MEWPs (Mobile Elevating Work Platforms) are considered to be lifting equipment. As with all worksite equipment, proper care and maintenance can guarantee you and your customers optimum performance and operator safety. As such, they need to be inspected when they are put into service, periodically, and when they are put back into service following repair or modification. Load calibration is one of the most important points to check, ideally once every 6 months.
What does overload mean?
The basket or platform overload system is designed to stop machine operation if the load capacity has been excedeed. The machine load capacity is always indicated on the « manufacturer » plate and riveted to the chassis.
Operating a MEWP despite overload warnings can, in the long term, make it impossible to correctly assess the load on board.
Operator safety is intrinsically linked to machine stability, which could be compromised if the overload is incorrectly assessed, potentially causing the machine to tip over.
What is the purpose of load calibration?
The purpose of this process is to check that the basket’s overload system is functional, that it accurately assesses the weight loaded in the basket or platform, and that it correctly detects any overload and warns the operator.
When should load calibration be performed?
- During maintenance and periodic inspections,
- If you have purchased a used aerial work platform, before using it for the first time in a working situation,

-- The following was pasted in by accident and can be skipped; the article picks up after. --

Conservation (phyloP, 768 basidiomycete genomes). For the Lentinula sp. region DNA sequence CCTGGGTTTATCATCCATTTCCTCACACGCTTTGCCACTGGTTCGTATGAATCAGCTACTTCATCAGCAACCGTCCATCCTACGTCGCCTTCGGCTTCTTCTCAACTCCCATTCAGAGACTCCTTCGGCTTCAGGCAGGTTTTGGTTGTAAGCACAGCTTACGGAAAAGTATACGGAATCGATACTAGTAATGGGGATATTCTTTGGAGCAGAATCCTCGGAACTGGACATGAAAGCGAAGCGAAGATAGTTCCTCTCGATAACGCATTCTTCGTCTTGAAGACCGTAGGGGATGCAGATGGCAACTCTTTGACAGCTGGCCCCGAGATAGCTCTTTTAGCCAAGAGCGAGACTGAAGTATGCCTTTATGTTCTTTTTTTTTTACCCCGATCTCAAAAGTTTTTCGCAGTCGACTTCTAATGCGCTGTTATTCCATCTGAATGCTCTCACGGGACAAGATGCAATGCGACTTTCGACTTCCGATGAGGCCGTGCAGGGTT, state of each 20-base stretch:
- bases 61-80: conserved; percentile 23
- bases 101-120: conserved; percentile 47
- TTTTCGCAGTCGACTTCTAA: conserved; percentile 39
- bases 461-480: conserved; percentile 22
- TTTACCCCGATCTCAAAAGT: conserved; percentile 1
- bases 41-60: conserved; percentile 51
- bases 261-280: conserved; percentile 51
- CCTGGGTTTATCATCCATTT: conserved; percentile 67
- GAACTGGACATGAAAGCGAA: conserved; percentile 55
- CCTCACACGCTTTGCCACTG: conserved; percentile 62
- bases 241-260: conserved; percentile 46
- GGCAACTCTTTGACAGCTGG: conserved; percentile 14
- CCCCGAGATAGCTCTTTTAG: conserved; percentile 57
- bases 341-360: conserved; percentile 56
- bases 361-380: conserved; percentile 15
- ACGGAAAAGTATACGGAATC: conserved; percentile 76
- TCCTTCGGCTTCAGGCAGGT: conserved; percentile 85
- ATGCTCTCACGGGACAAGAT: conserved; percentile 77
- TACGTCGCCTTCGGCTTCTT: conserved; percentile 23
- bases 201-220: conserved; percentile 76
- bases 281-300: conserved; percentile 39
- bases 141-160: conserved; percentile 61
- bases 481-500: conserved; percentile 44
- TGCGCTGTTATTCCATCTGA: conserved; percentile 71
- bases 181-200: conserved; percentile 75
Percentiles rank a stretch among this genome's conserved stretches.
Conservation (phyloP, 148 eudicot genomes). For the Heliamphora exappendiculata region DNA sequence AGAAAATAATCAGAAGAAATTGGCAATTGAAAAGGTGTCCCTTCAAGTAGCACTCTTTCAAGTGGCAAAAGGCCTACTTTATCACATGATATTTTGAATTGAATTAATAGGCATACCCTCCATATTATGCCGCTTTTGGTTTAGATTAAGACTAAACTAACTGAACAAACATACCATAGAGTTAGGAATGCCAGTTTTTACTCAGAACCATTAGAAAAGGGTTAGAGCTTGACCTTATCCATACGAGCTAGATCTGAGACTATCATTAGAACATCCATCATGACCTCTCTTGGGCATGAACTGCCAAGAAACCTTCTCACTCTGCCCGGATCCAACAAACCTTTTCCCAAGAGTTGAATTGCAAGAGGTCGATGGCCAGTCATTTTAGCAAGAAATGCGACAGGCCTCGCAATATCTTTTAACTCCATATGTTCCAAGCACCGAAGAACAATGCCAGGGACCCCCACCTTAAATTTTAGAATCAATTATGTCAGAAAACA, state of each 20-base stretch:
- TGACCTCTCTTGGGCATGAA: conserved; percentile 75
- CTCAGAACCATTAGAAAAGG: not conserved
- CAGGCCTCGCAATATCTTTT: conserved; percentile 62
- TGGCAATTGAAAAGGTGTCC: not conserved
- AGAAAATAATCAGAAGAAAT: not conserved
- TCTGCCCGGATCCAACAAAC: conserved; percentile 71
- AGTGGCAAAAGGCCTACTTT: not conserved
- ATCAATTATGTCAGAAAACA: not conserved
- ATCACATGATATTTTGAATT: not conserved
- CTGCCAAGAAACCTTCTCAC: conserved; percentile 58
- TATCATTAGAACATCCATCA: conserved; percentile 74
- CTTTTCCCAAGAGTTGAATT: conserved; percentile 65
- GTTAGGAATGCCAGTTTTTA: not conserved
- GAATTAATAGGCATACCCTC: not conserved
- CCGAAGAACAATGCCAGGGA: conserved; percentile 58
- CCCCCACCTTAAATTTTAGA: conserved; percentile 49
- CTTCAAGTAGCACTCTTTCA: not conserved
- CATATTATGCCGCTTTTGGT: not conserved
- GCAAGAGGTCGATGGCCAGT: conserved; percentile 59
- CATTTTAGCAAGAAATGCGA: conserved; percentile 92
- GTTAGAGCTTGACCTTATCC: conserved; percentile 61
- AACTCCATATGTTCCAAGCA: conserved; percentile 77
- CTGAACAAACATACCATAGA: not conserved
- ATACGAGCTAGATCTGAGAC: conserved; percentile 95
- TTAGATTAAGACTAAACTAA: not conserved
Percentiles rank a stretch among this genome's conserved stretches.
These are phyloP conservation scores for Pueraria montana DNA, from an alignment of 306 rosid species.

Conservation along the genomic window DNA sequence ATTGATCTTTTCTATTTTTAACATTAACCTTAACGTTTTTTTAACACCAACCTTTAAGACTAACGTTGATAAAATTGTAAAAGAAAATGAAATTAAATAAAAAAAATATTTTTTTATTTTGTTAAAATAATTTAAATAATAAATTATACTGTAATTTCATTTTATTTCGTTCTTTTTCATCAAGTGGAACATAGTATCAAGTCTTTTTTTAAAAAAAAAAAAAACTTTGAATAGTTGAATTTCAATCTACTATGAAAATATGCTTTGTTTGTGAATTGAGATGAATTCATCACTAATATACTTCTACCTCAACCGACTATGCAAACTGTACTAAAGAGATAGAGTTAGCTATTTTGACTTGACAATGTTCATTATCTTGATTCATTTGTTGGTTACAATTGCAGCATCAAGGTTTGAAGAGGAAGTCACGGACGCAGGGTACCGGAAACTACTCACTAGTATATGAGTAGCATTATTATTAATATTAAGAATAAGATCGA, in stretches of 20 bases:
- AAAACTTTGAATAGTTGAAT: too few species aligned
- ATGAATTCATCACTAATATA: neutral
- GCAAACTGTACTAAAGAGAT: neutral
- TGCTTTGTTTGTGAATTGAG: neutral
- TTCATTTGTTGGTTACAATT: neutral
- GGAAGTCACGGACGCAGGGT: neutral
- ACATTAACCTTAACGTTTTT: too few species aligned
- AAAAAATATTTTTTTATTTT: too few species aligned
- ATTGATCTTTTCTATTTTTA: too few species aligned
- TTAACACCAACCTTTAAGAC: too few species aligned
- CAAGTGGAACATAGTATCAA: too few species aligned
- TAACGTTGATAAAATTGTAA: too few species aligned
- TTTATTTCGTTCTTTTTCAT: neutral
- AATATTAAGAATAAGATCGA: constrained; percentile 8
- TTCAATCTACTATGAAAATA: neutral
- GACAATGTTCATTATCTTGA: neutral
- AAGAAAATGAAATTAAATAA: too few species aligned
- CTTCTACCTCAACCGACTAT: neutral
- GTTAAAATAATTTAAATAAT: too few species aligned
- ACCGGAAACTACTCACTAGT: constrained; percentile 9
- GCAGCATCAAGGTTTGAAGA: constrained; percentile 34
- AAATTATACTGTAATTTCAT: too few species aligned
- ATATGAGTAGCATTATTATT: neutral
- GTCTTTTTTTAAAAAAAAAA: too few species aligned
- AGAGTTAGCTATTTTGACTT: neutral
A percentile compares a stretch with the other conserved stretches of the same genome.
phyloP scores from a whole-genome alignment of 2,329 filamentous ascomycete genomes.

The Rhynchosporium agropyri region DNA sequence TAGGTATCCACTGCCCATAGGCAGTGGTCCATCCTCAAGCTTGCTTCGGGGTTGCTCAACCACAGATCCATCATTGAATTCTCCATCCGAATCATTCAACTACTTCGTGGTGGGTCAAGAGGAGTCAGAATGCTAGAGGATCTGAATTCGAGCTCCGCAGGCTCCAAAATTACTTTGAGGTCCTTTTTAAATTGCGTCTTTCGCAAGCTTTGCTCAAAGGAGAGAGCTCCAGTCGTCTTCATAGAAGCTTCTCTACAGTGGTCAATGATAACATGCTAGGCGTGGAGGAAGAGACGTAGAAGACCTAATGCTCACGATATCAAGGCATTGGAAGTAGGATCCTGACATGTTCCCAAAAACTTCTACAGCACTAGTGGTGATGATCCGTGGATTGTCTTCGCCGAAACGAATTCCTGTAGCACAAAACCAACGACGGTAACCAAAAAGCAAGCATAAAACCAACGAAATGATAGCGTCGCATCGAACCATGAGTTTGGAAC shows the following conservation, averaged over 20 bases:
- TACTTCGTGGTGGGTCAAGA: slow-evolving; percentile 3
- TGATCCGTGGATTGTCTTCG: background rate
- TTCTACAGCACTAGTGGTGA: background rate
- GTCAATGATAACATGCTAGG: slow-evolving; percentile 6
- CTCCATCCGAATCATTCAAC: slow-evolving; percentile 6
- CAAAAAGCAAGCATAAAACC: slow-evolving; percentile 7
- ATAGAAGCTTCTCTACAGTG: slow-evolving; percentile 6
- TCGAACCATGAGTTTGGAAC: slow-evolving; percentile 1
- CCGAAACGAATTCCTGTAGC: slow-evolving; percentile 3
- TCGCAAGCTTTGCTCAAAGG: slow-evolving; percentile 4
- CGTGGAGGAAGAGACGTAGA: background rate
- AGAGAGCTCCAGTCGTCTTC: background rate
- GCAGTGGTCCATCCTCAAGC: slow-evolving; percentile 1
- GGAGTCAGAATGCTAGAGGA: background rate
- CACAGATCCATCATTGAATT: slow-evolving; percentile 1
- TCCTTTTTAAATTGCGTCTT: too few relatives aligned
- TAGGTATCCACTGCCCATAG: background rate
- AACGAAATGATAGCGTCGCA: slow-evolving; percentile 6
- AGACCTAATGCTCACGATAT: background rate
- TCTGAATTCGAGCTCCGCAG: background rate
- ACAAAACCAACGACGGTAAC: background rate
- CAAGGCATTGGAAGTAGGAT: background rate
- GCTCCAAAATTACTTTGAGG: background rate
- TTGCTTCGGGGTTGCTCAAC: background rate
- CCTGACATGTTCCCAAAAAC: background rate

- After changing or repairing a component of your aerial work platform that plays a role in load calibration (in this case, load calibration is included in the assembly instructions for the replaced part or component),
- If the MEWP fails to lift its maximum rated load, indicating this problem by means of an alert or fault code on the control panel.
How do I calibrate?
In all cases, regardless of the manufacturer, the load calibration method is detailed in the maintenance manual and depends on the MEWPs model. Depending on the model and on-board technology (pressure angle and strain gauges), several methods are available, including « static » and « dynamic » tests.
#1: For systems using strain-gauge technology
A static test, in which the machine is subjected to several levels of load:
- A no-load calibration test
- A calibration test with a variable weight ranging from 75 to 300 kilos
- A calibration test with maximum rated load
#2: For systems incorporating angle pressure technology
A static test in which the machine is subjected to several load levels, including its maximum working load. Weights are placed in the basket or platform, and the machine is held in the lowered, folded position. During this test, the ECU will check the on-board weight vs. the perceived weight using the strain gauge.
A dynamic test in which the machine is made to bear its maximum working load in all elevation positions, including full height. The angle sensors on the arms and cylinders will evaluate a pressure angle, enabling the on-board weight to be calculated.
A few tips for successful calibration?
#1: Perform operation indoors
Perform the operation indoors, in a workshop. This will eliminate wind, which could falsify the calculations during the dynamic tests. Another advantage is that you may be able to use a lifting ramp to place the weights in the basket or platform.
#2: Know value of weights
If possible, use calibrated weights with exact known values.
#3 Check calibration process
To check that calibration has been carried out correctly and accurately, you can place a weight whose value you know in the basket, then use the on-board diagnostics tool to launch the « Estimated Load » process, which checks the weight loaded in the basket. If the weight indicated is equal to the value of the weight you placed in the basket, then the load calibration is successful.